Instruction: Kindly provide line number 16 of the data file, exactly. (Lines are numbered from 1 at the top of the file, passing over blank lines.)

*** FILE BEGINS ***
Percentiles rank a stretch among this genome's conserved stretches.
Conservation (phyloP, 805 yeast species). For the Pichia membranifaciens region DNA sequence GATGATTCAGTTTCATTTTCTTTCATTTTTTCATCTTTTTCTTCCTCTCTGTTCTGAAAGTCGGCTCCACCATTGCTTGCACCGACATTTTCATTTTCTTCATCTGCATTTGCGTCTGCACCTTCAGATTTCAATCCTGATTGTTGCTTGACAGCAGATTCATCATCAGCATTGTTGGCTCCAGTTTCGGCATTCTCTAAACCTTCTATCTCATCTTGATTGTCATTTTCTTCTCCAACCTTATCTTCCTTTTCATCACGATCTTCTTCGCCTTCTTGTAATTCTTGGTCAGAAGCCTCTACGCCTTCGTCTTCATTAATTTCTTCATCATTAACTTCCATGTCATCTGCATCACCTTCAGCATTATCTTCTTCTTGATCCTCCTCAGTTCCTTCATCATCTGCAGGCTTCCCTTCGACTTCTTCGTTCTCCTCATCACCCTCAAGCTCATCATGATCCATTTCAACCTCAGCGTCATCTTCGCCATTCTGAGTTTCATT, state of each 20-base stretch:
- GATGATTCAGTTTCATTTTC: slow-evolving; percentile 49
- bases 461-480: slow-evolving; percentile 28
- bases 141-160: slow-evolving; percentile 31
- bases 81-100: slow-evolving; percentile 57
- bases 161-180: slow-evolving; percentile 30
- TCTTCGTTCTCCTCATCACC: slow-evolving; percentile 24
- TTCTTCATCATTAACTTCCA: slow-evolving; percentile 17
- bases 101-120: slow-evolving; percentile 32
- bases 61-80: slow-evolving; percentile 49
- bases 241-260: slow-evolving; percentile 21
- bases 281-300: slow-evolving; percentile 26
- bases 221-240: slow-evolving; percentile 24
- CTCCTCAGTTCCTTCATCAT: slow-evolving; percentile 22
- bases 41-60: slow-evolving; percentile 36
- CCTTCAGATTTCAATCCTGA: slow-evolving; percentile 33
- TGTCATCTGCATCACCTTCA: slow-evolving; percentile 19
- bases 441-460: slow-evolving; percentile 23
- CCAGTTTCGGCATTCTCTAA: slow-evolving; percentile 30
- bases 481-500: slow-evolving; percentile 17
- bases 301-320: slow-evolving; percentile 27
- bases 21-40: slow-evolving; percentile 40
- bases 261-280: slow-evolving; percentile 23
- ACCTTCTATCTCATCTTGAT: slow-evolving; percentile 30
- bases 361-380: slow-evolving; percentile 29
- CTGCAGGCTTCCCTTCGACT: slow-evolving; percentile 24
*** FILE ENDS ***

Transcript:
- bases 41-60: slow-evolving; percentile 36